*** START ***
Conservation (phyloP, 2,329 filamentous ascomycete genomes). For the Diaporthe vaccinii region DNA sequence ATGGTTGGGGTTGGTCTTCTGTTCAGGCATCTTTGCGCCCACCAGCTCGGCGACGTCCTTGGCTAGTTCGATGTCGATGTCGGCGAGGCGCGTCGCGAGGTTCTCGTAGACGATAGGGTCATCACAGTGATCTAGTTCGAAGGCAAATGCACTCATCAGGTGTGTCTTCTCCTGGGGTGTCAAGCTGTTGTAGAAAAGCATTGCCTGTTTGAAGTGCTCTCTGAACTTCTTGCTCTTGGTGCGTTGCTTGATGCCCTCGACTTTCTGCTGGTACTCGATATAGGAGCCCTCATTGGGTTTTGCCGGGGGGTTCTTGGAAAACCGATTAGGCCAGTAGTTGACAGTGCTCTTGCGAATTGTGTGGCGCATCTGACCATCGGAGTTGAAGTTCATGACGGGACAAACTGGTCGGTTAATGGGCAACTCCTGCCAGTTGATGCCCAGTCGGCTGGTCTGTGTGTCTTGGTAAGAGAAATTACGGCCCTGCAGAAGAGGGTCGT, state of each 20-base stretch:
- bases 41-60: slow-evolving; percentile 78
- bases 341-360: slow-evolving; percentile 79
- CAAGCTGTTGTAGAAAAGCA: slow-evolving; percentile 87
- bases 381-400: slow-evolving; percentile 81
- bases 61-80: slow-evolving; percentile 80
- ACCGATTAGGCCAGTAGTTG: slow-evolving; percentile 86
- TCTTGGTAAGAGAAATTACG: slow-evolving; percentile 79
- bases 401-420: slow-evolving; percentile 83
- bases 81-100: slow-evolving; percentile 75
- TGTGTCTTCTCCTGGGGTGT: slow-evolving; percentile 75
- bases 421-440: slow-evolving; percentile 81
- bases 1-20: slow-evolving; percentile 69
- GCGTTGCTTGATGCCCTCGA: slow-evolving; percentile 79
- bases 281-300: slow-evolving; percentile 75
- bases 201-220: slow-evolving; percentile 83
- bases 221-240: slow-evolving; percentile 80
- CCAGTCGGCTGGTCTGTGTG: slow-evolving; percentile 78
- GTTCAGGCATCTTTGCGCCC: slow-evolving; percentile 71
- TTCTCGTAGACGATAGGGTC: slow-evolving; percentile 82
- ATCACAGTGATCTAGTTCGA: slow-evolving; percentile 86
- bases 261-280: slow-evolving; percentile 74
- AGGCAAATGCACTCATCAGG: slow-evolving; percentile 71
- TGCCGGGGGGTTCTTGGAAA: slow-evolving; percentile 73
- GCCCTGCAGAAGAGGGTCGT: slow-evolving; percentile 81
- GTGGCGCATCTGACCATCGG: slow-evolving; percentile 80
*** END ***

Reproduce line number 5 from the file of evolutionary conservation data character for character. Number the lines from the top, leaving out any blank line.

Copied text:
- bases 381-400: slow-evolving; percentile 81